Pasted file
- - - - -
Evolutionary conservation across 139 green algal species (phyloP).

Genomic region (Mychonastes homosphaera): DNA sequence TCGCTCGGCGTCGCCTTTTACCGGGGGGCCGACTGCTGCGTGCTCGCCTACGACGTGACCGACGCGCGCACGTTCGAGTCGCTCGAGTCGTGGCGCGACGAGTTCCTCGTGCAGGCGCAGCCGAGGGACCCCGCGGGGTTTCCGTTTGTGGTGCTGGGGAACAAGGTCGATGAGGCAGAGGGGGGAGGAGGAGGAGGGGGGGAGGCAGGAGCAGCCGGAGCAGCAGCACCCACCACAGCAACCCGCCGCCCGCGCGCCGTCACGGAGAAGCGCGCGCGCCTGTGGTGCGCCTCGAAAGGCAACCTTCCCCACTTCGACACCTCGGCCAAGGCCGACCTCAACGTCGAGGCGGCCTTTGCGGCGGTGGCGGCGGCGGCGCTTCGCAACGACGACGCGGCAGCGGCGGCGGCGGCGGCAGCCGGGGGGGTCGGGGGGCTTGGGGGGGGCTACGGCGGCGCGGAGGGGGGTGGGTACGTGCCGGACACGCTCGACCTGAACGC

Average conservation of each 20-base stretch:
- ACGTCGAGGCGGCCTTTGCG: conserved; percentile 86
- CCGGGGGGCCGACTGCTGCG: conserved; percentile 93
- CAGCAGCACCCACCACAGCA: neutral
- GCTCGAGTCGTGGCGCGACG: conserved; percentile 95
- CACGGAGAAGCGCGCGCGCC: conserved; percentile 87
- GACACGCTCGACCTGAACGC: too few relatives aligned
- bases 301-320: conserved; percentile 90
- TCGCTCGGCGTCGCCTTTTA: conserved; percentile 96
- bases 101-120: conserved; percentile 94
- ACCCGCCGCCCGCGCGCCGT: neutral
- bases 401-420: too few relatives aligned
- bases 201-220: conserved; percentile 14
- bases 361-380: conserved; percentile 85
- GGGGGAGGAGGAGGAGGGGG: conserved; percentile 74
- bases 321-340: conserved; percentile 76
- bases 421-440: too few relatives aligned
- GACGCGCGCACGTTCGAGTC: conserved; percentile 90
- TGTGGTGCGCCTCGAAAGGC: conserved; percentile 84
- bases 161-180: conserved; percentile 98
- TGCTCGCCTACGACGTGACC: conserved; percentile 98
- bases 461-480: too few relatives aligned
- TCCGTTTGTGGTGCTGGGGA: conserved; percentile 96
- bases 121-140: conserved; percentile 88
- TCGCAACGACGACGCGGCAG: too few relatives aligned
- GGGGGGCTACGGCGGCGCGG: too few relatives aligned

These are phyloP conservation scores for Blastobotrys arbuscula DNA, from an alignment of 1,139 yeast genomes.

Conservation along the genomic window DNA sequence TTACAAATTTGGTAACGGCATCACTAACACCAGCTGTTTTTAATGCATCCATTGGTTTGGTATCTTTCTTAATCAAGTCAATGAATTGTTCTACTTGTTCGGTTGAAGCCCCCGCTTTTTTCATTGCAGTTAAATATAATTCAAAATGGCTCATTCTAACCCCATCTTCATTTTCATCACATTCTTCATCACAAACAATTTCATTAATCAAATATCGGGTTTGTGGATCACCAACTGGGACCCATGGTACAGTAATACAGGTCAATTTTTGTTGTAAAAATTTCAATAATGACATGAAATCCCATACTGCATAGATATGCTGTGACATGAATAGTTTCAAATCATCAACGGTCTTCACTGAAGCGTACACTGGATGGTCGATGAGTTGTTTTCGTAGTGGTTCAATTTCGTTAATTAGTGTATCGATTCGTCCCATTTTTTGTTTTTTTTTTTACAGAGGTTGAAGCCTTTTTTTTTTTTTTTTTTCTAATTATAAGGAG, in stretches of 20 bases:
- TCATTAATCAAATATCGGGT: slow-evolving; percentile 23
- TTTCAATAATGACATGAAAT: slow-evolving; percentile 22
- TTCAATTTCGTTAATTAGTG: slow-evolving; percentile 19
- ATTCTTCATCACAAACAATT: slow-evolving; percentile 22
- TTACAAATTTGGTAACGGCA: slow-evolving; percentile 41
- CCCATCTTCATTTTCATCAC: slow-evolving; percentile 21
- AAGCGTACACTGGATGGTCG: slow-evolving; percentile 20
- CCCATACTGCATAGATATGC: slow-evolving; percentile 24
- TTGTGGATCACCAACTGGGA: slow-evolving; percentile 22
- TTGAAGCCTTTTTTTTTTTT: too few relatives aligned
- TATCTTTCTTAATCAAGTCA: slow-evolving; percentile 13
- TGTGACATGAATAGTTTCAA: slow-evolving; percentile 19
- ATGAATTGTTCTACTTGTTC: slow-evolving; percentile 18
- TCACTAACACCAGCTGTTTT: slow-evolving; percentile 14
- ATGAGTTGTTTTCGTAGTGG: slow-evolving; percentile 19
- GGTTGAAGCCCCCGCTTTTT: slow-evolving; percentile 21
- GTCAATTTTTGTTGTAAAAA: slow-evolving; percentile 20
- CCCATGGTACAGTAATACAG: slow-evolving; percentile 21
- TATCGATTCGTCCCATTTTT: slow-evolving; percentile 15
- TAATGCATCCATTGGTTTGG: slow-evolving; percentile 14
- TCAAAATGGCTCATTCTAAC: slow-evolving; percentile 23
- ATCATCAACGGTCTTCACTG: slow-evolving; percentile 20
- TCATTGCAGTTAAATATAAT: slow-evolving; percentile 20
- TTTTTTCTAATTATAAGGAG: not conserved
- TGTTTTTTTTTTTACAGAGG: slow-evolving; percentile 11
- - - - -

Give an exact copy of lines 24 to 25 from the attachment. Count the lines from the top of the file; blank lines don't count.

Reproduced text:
- bases 461-480: too few relatives aligned
- TCCGTTTGTGGTGCTGGGGA: conserved; percentile 96